What is “fermenting under pressure”?
Fermenting under pressure is the process of fermentation to happen in a closed vessel. Instead of allowing CO2 to release through a blow off tube or airlock, fermentation occurs in the vessel and gains pressure over time.
What are the risks of “fermenting under pressure?”
When fermenting under pressure, CO2 is being built up inside the vessel as fermentation speeds up. If an exit port (Pressure Relief Valve and/or Spunding Valve) becomes clogged and air cannot escape, if high enough pressure is reached, the fermenter lid can explode off potentially injuring or killing someone.
How do I ferment under pressure safely?
- We designed our 3-port lids for our fermenters to make sure brewers are fermenting safely.
- If using our 3 port lid, we recommend using a 1.5” Tri-Clamp Spunding Valve in conjunction with our gas manifold and pressure relief valve. This will allow air to release through both ports, and make sure you do not run into a clogged port.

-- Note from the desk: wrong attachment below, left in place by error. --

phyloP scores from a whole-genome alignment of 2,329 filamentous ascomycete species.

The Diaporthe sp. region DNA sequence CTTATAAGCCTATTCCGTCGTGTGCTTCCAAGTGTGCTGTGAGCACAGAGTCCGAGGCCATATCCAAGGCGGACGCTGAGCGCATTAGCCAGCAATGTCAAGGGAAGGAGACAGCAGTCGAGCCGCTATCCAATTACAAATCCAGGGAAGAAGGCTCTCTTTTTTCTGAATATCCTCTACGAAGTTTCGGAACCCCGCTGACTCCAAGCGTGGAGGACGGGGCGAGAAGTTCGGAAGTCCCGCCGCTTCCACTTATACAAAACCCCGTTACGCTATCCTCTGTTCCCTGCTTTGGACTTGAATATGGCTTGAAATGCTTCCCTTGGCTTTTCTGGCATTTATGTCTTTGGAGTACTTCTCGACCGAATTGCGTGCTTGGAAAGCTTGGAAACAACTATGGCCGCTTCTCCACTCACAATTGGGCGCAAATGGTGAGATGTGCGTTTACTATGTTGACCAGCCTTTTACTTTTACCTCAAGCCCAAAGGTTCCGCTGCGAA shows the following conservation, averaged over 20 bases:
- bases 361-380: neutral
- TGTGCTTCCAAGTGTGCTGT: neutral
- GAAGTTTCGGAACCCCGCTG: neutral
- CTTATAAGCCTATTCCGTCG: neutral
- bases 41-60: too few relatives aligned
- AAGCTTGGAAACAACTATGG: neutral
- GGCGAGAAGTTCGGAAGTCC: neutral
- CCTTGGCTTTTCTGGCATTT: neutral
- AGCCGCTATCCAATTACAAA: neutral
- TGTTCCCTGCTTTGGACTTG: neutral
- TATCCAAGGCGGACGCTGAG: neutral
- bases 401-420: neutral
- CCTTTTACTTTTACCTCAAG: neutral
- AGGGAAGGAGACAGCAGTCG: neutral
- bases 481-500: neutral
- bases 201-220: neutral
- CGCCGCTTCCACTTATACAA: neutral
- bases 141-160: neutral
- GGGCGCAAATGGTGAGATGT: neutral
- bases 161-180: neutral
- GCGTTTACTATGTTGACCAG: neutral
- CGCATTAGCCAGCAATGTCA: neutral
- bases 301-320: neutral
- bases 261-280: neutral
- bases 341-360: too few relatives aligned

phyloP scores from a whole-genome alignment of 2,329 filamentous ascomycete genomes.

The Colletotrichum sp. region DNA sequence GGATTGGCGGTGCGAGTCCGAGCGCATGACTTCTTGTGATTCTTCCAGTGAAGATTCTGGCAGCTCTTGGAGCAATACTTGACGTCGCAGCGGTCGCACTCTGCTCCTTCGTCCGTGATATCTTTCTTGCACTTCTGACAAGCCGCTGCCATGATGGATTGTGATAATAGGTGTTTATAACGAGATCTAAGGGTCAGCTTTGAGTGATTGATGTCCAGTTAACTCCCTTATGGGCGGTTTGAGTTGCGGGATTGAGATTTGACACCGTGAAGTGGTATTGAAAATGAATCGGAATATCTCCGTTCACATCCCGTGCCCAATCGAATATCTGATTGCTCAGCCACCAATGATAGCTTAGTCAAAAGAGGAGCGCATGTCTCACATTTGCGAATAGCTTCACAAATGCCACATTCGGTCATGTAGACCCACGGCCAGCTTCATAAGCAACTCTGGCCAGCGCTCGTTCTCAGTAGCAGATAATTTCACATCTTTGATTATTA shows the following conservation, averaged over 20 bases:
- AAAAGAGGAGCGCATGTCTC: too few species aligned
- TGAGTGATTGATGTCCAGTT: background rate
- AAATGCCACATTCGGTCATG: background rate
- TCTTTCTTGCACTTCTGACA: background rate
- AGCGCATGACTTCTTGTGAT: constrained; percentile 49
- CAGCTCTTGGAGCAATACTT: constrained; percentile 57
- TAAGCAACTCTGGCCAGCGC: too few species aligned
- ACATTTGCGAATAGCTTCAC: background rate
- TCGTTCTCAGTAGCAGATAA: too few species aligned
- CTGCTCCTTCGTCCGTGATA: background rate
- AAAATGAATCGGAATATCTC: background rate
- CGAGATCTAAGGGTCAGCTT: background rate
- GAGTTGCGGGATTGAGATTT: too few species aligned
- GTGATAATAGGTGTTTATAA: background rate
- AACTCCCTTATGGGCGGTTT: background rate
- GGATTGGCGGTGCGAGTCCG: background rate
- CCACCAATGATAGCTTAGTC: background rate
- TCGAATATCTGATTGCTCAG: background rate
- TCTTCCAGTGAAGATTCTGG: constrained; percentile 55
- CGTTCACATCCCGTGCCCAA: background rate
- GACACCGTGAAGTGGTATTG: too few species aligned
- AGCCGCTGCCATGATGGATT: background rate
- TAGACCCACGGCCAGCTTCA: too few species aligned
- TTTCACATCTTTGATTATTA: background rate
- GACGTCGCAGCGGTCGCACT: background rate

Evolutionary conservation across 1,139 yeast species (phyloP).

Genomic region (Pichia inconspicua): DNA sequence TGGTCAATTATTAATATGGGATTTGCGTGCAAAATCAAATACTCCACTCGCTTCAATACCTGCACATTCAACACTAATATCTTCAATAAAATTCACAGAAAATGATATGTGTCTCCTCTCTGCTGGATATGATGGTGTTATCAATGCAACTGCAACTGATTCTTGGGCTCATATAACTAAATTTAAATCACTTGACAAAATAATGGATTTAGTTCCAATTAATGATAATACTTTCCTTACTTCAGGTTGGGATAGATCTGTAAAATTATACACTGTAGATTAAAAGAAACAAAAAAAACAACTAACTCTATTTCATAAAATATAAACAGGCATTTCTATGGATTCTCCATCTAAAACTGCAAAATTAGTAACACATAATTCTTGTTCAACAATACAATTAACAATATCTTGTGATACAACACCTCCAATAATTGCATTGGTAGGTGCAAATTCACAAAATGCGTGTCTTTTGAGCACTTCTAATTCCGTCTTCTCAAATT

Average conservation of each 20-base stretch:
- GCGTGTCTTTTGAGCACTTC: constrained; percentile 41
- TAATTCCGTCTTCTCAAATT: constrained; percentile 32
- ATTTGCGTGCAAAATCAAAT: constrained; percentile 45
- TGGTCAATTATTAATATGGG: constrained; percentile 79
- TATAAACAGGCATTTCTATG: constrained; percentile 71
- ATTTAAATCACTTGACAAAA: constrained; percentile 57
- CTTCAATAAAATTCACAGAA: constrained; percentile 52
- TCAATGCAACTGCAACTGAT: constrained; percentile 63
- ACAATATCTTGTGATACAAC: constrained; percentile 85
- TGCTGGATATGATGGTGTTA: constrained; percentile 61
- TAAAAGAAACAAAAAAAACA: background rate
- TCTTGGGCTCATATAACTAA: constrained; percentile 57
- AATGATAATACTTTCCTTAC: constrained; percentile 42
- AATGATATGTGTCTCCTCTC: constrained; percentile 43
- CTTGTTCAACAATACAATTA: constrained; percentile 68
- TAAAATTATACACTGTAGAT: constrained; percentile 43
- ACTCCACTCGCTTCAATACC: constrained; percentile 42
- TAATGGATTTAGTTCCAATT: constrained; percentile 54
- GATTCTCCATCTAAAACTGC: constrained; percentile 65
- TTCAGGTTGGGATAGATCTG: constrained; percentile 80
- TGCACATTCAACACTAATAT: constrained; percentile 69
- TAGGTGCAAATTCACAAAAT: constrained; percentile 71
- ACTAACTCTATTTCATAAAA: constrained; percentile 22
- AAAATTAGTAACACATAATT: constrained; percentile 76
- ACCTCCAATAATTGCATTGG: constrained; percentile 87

- Use a suitable Spunding Valve. There are many small port Spunding Valves on the market that simply don’t have a large enough exit hole. The Blichmann ‘spunding valve’ and common ‘bowtie spunding valve’ are examples of ones we would not recommend. These can become clogged during fermentation and reduce the opportunity for CO2 to escape if needed. We only recommend a 1.5” full port tri-clamp Spunding Valve.
- Do not place a valve between the fermenter and your Spunding Valve or Pressure Relief Valve. If you forget to open this valve, you’ve rendered your air release points as useless.
- Never exceed the operating pressure of the tank which is 15 psi.